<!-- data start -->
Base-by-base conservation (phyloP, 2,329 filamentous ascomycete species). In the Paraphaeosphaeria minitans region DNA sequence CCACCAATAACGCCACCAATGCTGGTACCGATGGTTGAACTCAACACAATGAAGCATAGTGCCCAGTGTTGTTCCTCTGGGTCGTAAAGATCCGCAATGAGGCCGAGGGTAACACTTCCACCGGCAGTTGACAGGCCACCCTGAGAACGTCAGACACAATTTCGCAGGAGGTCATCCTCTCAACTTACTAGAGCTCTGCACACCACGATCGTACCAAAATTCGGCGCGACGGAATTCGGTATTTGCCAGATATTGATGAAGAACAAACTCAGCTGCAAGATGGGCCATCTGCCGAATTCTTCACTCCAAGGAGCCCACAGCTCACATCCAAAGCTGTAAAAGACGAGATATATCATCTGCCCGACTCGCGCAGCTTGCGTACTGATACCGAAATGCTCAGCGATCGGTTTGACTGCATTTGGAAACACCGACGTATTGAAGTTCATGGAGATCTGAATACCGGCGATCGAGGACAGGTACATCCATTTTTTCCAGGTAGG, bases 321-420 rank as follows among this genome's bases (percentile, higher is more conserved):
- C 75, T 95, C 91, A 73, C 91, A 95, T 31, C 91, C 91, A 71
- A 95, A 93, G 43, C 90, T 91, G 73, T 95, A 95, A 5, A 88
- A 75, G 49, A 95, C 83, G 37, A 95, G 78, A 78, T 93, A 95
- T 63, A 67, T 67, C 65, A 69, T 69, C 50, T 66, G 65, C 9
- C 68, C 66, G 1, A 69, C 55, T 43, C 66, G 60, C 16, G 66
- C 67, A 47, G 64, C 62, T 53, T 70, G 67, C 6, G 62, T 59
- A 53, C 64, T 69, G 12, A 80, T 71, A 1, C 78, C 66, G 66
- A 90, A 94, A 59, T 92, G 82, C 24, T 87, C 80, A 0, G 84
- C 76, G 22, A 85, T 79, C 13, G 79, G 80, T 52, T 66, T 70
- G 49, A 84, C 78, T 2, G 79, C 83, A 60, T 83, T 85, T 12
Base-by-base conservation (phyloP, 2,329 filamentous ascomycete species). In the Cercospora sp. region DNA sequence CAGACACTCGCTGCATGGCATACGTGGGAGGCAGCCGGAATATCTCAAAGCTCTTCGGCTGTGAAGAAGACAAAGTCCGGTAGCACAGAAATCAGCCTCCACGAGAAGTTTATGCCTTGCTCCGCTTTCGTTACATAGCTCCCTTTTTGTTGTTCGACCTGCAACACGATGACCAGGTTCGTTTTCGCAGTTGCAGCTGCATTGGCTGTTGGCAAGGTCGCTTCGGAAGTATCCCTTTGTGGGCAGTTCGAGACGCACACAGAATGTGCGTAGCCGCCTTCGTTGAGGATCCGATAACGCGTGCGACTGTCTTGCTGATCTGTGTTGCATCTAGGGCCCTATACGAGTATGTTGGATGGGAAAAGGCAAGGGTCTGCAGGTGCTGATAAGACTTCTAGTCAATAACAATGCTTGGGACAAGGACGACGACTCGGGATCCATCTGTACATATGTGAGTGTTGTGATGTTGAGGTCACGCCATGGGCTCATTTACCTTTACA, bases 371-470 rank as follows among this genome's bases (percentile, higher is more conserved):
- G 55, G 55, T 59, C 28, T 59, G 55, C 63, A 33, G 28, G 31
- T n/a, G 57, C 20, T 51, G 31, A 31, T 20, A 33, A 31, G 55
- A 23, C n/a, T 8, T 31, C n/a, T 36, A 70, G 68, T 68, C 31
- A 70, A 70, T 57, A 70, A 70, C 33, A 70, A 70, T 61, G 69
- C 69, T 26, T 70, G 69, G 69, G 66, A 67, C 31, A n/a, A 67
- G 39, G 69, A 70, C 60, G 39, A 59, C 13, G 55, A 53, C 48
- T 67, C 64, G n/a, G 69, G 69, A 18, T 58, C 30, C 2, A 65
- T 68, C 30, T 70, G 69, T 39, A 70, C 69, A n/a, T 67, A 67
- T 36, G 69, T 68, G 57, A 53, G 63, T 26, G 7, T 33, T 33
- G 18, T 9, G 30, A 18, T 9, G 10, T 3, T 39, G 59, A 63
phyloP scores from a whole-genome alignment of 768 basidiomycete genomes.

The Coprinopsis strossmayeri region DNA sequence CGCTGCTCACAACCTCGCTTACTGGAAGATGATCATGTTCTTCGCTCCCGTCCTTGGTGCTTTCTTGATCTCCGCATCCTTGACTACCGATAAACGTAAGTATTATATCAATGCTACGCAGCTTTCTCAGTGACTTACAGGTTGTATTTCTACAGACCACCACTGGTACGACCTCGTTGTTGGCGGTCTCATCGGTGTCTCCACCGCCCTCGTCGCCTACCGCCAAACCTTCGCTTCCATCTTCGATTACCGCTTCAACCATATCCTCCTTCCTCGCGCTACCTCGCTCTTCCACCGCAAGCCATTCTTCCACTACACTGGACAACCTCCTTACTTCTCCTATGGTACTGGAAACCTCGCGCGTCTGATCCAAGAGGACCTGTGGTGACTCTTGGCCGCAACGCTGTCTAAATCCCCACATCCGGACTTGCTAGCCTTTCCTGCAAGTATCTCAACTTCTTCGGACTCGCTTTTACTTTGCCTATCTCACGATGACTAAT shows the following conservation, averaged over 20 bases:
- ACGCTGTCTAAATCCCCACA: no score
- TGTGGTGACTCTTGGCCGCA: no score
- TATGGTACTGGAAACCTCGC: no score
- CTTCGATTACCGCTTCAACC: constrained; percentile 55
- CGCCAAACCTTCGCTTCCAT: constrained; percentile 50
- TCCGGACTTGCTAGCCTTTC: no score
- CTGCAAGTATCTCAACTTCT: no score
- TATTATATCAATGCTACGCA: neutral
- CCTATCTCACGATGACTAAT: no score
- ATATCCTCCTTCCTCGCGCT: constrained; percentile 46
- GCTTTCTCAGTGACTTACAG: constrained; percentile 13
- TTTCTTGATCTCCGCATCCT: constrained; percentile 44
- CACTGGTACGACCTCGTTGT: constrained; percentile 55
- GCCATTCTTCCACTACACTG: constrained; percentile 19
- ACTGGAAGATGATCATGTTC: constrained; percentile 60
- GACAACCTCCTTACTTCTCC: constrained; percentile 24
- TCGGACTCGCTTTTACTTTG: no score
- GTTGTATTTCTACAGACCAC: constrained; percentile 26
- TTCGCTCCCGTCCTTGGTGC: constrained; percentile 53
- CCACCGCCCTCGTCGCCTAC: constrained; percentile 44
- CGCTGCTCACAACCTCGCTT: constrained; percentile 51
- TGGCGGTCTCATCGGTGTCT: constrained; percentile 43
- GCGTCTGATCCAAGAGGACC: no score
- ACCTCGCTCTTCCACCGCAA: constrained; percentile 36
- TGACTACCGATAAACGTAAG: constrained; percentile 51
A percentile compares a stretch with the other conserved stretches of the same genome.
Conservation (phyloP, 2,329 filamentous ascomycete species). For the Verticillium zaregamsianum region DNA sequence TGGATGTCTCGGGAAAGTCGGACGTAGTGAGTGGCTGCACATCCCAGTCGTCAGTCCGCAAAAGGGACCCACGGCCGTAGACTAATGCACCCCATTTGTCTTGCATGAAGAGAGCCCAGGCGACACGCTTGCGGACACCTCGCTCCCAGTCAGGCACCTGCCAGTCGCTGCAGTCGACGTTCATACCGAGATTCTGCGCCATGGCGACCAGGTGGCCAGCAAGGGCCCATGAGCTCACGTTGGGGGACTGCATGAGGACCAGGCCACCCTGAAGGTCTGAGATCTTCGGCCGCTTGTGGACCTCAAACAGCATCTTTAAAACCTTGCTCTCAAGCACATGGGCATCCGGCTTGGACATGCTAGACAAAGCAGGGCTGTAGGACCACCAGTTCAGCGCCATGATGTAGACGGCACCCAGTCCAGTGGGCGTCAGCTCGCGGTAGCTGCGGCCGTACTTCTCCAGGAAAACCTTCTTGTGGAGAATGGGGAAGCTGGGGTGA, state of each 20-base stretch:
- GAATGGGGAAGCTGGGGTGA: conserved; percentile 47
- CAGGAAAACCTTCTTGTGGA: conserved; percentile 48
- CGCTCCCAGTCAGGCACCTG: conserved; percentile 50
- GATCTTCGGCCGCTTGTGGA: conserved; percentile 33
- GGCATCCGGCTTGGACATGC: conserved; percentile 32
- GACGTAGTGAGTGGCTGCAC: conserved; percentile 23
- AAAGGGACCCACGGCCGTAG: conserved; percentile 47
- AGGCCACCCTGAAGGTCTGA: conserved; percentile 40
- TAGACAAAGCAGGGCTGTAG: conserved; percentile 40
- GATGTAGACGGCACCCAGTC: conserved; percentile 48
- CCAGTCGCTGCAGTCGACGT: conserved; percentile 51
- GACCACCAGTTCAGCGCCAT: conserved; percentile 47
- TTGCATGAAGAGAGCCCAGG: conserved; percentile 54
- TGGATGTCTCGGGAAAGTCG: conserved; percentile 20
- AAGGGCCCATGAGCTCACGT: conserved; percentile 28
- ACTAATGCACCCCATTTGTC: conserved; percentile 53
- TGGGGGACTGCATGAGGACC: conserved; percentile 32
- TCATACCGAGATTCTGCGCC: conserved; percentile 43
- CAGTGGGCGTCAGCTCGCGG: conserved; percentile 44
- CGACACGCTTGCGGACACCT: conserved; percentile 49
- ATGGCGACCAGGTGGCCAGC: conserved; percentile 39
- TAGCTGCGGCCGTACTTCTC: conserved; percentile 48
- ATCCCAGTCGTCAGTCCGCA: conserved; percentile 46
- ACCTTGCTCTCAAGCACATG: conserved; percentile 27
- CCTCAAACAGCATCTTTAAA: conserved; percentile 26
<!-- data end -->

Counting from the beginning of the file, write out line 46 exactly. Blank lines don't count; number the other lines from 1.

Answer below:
- TGGCGGTCTCATCGGTGTCT: constrained; percentile 43